Corporate Social Responsibility: HUL and Dabur Way off addressing Plastic Menace

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Every one of us is quite aware of the dangers and threats posed by plastic waste disposals. But without any concerns, most of the people throw plastic wastes in public and open spaces. Open burning of plastic, often causes serious health issues to living beings and pollution in surrounding environment. FMCG majors like Dabur and HUL have come out with an innovative idea to address this issue. These companies have made a deal with ragpickers, through which they will be offered incentives for collecting plastic wastes from streets.

HUL had initiated a similar drive in 2011 by partnering with telecom major, Bharati Airtel. The programme was named ‘Go recycle’, focused on the reuse and recycle of plastic wastes, especially empty plastic bottles and pouches. But this campaign greatly ignored plastic sachets and lighter plastic packs that don’t fetch any money.

The new initiative from HUL includes these sachets and lighter plastics packages besides empty plastic bottles and pouches (for recycling). This programme is launched jointly with another company in Chennai that converts flexible plastic waste into fuel oil. This fuel oil is used to heat boilers at HUL’s factory in Pondicherry.

Dabur too have joined this venture for eradicating plastic waste. The company has tied up with TetraPak India, the global packing firm and extended incentives for ragpickers to collect discarded packages of food products. Collected waste packages are recycled to create a variety of useful products like roofing sheets and office stationery. Ragpickers are asked to collect damaged packs from stockiest and warehouses (at initial stage) and to sell them to paper mills.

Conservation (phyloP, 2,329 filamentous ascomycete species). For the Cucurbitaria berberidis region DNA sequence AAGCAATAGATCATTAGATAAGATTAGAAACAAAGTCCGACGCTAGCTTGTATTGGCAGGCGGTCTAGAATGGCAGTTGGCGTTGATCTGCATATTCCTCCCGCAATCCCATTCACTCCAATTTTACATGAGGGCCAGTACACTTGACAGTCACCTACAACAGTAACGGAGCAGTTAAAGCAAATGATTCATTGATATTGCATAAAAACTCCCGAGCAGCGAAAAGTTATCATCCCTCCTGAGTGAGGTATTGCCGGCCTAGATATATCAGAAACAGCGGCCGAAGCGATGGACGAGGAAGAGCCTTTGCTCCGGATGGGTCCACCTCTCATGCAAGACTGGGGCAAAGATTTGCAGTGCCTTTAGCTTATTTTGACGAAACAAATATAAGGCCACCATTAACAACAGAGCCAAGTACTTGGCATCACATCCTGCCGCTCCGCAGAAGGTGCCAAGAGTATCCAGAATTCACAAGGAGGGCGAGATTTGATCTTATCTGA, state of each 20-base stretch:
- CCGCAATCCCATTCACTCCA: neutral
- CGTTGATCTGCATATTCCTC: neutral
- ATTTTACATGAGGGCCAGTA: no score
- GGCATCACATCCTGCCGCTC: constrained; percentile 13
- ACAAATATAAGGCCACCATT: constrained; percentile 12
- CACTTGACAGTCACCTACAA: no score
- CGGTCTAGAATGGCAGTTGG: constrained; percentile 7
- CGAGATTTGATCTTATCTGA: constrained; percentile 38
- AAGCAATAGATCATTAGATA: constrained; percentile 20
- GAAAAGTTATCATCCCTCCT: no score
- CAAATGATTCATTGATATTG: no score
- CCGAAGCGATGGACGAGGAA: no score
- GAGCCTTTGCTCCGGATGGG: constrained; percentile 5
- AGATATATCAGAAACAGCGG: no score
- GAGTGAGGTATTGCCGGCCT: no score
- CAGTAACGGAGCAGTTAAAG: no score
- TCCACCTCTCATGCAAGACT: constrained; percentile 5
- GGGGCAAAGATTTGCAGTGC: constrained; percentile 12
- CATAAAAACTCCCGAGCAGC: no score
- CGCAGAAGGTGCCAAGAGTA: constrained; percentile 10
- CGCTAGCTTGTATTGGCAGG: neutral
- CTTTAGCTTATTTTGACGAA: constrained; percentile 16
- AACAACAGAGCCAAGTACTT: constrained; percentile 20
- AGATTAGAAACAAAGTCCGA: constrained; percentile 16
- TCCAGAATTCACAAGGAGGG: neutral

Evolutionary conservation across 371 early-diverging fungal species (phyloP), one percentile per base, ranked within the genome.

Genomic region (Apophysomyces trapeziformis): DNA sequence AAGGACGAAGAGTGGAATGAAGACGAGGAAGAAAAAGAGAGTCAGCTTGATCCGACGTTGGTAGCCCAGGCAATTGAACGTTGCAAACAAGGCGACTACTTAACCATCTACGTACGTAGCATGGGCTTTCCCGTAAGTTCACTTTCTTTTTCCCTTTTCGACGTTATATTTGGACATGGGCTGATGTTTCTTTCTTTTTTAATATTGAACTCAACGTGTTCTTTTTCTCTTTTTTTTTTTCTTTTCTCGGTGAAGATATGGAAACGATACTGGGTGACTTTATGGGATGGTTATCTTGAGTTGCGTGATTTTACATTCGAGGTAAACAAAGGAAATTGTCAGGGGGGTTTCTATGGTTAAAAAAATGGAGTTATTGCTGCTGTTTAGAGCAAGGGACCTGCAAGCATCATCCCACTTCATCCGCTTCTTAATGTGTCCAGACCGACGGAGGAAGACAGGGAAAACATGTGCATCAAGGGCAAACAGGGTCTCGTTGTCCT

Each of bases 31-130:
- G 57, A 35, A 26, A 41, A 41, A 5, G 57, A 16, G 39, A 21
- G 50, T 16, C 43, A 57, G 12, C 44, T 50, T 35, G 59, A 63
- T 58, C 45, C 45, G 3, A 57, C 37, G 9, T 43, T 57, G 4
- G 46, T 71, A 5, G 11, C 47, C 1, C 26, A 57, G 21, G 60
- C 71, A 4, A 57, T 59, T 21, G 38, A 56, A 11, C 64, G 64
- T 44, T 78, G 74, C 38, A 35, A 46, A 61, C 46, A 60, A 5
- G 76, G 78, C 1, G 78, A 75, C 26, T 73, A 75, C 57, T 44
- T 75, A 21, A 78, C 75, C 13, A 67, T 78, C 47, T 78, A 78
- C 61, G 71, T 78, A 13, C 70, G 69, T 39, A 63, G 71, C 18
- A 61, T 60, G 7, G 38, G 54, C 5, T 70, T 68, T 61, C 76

The Union Environment ministry has also set out several rules to enhance plastic waste management in the country. Banning plastic sachets and encouraging the use of paper bags are some of such initiatives. Bisleri International has initiated a waste management programme two years ago that linked ragpickers with companies that would buy and recycle the scrap they collected.

All these efforts are small efforts that may go a long way in jointly addressing the issue of India’s (12,000 tonnes a day) plastic junk pile-up. This also shows the corporate social responsibility part of the companies and its time that more and more corporate come forward to tackle this menace and make the people aware about the ill effects of dumping plastic wastes.

 

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